Lawmakers tour Mississippi River work near Thebes - KFVS12 News & Weather Cape Girardeau, Carbondale, Poplar Bluff

Lawmakers tour Mississippi River work near Thebes

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Two federal Illinois lawmakers got a firsthand look at efforts to clear bedrock that's putting a strain on barge traffic on the Mississippi River. Two federal Illinois lawmakers got a firsthand look at efforts to clear bedrock that's putting a strain on barge traffic on the Mississippi River.
The group traveled by boat to view the pinnacle removal work. The group traveled by boat to view the pinnacle removal work.
The Corps has been doing some blasting to clear rocks. The Corps has been doing some blasting to clear rocks.
The Corps is working to remove rock pinnacles which pose a hazard to navigation. The Corps is working to remove rock pinnacles which pose a hazard to navigation.
Mississippi River near Thebes (Source: Mike Mohundro) Mississippi River near Thebes (Source: Mike Mohundro)
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THEBES, IL (KFVS) -

Two federal Illinois lawmakers got a firsthand look at efforts to clear bedrock that's putting a strain on barge traffic on the Mississippi River.

U.S. Senator Dick Durbin (D) and Congressman Bill Enyart (D) were briefed Monday about the work near Thebes, Illinois by Army Corps Of Engineers and Coast Guard officials.

The Army Corps' efforts include dredging, releasing water from dams upstream, and removing rock pinnacles which pose a hazard to navigation – to maintain barge traffic on the river.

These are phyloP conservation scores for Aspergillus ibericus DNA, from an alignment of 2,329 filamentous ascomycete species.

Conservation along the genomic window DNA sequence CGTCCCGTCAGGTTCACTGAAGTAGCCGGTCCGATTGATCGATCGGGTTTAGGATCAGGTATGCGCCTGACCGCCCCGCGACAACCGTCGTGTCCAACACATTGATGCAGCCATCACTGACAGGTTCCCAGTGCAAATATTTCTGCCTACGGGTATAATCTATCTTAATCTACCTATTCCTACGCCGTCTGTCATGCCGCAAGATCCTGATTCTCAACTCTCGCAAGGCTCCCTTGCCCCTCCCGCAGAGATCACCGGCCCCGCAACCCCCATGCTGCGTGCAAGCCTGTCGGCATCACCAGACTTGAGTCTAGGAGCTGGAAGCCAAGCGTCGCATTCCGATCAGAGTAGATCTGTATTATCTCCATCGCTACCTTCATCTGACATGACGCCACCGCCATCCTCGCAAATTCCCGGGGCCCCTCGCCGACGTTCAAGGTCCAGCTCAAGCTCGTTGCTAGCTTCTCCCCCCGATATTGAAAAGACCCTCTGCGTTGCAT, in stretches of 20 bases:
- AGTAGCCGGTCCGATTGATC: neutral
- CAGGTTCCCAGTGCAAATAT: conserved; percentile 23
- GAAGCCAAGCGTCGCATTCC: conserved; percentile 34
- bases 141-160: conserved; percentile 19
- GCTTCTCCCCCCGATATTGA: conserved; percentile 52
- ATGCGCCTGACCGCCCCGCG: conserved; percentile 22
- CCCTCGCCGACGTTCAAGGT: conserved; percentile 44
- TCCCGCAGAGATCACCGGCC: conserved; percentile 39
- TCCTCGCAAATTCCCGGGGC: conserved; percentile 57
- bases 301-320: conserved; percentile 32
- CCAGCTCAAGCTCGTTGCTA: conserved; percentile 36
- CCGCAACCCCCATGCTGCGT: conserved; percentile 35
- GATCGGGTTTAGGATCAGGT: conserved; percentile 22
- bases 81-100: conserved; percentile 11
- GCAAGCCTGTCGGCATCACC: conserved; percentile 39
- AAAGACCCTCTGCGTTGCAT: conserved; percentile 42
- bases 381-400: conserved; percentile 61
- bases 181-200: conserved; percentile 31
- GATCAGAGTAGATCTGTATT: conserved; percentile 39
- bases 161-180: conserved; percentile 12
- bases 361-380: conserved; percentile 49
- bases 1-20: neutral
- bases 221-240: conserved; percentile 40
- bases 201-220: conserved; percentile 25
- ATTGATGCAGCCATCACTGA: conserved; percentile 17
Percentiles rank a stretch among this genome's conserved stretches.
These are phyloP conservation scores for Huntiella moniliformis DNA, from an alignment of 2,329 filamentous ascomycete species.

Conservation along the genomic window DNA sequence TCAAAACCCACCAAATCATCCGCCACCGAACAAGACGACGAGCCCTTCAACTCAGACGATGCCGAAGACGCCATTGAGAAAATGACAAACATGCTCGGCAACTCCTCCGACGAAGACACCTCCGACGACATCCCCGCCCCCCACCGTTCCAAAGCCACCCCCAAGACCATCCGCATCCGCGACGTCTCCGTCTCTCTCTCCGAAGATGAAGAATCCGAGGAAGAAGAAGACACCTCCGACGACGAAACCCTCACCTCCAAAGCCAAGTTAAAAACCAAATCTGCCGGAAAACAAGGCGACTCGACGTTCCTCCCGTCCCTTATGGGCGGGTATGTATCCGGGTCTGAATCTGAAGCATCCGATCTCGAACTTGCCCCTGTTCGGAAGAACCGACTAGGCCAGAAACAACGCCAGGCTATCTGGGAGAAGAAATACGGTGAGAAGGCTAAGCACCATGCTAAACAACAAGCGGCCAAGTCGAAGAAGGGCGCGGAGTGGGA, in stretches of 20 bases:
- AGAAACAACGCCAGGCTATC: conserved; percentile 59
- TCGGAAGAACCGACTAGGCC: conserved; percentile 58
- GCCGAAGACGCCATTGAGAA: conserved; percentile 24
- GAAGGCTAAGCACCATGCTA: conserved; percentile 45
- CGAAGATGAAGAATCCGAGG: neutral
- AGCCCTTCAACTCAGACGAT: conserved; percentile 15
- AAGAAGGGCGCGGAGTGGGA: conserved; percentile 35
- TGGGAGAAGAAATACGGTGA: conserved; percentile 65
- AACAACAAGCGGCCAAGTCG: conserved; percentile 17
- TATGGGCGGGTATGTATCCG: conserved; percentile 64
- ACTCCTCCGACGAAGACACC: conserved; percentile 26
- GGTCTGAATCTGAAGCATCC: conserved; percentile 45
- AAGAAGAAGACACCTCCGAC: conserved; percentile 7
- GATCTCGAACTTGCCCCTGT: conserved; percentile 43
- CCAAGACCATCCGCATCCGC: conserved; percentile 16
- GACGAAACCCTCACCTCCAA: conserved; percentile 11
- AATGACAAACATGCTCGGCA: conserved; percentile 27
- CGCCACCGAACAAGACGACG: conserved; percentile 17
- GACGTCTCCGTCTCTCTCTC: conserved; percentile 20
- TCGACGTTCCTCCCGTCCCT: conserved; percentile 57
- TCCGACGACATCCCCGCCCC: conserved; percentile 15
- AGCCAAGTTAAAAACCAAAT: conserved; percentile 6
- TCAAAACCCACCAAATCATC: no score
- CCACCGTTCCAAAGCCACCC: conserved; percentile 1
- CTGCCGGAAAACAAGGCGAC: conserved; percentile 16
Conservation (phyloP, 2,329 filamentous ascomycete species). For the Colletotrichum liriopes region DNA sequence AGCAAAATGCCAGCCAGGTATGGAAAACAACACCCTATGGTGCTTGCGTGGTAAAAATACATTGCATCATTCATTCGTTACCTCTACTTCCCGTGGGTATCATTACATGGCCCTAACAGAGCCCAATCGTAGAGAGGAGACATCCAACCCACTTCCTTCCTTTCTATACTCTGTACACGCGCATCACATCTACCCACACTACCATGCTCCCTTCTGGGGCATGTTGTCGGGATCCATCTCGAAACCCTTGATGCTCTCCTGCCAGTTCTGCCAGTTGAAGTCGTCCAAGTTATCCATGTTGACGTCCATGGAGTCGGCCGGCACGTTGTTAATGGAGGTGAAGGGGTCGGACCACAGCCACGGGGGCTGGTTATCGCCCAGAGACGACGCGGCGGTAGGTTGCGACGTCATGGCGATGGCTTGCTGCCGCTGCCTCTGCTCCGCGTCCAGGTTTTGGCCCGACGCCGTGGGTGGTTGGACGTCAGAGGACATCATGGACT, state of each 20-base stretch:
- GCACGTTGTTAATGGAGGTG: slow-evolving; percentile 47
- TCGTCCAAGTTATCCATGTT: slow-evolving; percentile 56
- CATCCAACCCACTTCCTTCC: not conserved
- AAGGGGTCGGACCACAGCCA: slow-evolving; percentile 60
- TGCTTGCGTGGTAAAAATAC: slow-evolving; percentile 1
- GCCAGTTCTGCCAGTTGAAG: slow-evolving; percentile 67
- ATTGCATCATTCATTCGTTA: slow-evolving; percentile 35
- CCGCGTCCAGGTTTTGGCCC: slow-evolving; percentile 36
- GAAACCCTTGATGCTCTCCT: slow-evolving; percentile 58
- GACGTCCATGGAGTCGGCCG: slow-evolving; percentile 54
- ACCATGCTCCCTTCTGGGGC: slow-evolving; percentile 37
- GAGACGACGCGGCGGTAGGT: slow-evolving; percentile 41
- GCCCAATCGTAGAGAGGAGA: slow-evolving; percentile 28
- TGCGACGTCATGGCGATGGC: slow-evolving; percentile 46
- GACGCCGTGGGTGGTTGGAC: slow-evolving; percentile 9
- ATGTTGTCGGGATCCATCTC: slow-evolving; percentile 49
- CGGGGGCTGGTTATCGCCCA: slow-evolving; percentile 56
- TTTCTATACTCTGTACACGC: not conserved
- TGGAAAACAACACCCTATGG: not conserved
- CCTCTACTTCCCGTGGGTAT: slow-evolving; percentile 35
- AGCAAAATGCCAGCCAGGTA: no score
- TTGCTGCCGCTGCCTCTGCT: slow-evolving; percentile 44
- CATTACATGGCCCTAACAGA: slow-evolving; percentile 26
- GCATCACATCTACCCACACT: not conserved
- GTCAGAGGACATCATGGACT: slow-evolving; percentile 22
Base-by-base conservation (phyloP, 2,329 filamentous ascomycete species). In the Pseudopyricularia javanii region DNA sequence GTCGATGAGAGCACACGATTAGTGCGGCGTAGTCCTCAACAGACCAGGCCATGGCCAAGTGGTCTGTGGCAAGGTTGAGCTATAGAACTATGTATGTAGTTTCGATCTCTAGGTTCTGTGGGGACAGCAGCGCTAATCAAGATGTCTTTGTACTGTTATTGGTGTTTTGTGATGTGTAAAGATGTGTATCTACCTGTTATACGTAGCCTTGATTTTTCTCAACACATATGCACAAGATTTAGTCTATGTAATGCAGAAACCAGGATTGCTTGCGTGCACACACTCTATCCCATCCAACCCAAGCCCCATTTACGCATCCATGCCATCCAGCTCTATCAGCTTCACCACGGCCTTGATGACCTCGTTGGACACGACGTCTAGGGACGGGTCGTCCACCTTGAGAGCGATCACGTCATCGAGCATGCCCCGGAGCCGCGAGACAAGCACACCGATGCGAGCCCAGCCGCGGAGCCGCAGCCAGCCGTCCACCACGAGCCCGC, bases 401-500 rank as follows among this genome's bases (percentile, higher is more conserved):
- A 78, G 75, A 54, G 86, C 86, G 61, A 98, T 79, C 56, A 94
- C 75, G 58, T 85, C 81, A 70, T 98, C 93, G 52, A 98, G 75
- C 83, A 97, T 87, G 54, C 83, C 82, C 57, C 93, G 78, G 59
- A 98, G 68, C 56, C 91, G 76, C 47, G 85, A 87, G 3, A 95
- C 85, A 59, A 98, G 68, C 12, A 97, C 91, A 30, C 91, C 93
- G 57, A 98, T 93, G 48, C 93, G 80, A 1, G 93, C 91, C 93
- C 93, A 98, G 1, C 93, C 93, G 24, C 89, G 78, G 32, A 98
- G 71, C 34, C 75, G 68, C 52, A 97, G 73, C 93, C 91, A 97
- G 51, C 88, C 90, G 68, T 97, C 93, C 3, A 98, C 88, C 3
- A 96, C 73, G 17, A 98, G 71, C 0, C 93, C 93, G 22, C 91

Following their meeting, the group traveled by boat to view the pinnacle removal work.

Sen. Durbin says the river will not close to barge traffic.

This is a national economic issue. The White House has offered help to keep river traffic flowing.

Durbin toured the river by boat with the Army Corps of Engineers. He says the equipment used to remove rock is the best available. He says he's optimistic about progress so far and feels they continue to be ahead of the game.

"The Army Corps of Engineers has arrived and brought some of the best, most modern technological resources to work on this river to make sure that it's navigable," Sen. Durbin said. "The reduction in flow in the river. The water going down, trying to keep this channel open, so we can keep commerce moving up and down the river."

The Army Corps has been able to maintain the 9 foot channel with the work they've been doing 16 hours a day. Barge traffic is moving for about eight hours during the day.

According to NWS Paducah, the river levels at Thebes as of 3:30 p.m. Sunday are at 4.09 feet, the second lowest in history.

The river is projected to drop to 3.4 feet on January 13. Previous low water records are:

• 0.88 feet on 1/15/1909

• 4.50 feet on 7/13/1988

• 4.82 feet on 8/28/2012

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